The Nissan GT-R, though no longer sporting the Skyline badge, comes from a platform that critics lauded and drivers adored. The concept and subsequent redesign were unveiled at the 2001 and 2005 Tokyo Motor Shows, respectively. While car enthusiasts pined for the return of a GT-R – any G-TR! – the company brought a production version to the 2007 Tokyo Motor Show.
Hmm… We wonder if the GT-R was initially released in Japan? … Anyway…
On December 6th, 2007, the Nissan GT-R launched in the Japanese market and in the American market just seven months later. This model suffered from limited international distribution as a result of two complications: (1) the engine and rear-mounted dual-clutch gearbox were hand assembled; (2) dealerships that would offer maintenance and repair services for the GT-R required specific performance centers.
Though five years passed between the final update of the Skyline GT-R and the all-new version, it still carried the “Godzilla” nickname that Wheels, an Australian motoring publication, assigned it in its July 1989 edition. Aside from the nomenclature and engine specifications, there were virtually no other similarities between the two iterations.
Nissan embraced its high-performance car, boasting about its strength. The GT-R came equipped with a 3.8-liter VT with two turbochargers, cranking out 542 horsepower and 463 lb-ft of torque since the 2012 model (it improved with every generation). This beast could reach 60 MPH from a standstill in 3.2 seconds thanks to “launch control”: the act of deactivating VDC (Vehicle Dynamic Control), which launches the car at 4,500 RPM. Though the company denied using such language as “launch control,” Nissan’s director of product planning, John Weiner, once stated to Jay Leno that the company offers a Launch Mode.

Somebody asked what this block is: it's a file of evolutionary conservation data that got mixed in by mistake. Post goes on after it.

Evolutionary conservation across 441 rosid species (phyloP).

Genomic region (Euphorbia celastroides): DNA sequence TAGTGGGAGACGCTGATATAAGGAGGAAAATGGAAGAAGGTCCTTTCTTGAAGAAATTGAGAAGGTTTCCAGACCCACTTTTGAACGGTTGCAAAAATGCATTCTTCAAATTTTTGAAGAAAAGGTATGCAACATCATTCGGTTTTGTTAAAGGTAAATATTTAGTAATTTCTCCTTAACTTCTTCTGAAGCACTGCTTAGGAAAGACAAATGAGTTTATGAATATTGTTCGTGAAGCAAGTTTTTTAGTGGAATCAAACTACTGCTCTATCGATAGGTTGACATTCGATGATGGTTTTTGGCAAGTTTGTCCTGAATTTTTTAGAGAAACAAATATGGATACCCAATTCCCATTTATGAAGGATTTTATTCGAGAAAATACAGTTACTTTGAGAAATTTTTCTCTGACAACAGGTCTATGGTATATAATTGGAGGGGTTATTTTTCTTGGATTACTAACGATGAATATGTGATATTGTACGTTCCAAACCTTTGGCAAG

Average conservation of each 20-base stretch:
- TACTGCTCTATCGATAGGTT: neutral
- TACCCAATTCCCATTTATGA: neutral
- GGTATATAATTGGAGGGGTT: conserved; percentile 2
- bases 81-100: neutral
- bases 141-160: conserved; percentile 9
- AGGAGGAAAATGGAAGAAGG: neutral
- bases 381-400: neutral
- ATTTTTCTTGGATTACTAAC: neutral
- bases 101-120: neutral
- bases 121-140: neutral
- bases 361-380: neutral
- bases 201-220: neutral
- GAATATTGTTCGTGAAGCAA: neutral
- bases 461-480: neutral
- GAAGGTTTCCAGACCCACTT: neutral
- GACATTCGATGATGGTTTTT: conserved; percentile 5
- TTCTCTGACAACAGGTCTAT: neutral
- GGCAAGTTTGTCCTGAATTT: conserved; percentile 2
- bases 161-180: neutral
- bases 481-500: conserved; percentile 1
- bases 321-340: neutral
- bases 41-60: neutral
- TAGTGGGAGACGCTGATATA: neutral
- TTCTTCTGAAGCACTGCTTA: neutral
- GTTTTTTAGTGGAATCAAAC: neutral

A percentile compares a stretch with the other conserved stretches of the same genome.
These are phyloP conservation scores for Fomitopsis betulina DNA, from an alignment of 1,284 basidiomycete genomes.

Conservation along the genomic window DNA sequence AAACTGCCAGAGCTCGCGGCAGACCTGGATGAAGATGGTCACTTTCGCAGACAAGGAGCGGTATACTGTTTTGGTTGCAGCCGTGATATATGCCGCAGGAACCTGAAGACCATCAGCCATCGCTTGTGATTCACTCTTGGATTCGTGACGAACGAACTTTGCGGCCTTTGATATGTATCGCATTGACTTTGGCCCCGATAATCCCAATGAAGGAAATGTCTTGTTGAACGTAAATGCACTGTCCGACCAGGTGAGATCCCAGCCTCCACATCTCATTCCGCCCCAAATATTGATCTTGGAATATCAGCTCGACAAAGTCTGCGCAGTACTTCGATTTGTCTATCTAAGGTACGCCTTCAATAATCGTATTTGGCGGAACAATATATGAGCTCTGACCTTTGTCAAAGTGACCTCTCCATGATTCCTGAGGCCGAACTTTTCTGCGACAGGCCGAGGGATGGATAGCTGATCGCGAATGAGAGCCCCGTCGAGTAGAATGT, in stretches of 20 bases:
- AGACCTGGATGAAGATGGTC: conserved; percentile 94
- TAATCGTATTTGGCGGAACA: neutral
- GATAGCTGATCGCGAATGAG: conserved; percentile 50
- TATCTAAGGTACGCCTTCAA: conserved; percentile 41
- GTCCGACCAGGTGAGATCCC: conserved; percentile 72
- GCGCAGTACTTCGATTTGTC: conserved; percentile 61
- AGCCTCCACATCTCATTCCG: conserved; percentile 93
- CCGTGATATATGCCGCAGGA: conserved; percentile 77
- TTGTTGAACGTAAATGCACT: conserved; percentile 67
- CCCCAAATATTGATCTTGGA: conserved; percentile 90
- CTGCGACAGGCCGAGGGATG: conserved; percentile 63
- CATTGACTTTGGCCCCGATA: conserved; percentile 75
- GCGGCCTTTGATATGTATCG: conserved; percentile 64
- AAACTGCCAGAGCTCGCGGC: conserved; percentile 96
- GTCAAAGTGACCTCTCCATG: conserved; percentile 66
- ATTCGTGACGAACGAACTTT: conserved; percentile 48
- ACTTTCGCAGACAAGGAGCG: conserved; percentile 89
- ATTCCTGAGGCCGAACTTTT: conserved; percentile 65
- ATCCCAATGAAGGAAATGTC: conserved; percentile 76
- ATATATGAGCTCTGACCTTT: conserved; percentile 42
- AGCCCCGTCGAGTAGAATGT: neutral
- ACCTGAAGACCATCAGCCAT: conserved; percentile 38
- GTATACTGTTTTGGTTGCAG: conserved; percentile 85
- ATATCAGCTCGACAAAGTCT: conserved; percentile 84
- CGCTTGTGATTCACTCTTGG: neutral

Even with some designs and manufacturing completed in America and Europe, Nissan proclaimed that the car maintained an aura of the Orient. Shiro Nakamura, Nissan’s chief creative officer, explained that the “GT-R is unique because it is not simply a copy of a European-designed supercar; it had to really reflect Japanese culture.”
The vehicle’s architecture is the sole beneficiary of the Nissan Premium Midship platform. The assemblage is similar to that of racecars: ultra-low-tolerance jigs; aluminum for the hood, trunk lid, and outer door skins; die-cast aluminum front shock towers and inner door structures; stiffened chassis with carbon-composite front crossmember/radiator support. In 2014, the GT-R was offered with a limited Track Edition that rid it of rear seats, added a more aggressive suspension, carbon fiber air inlets, improved brake cooling, an exclusive front spoiler, and all-new black and gray leather Recaro front seats.
It still, of course, has the signature four round tail lights – some things just don’t need to change.
On the inside, the Japanese automaker sought a novel way to present its infotainment center. It contracted Polyphony Digital, creators of the Gran Turismo video game series, to design the car’s multifunctional display.
That brings us to our point … for next week’s blog… Looks like you’ll have to check back for the conclusion.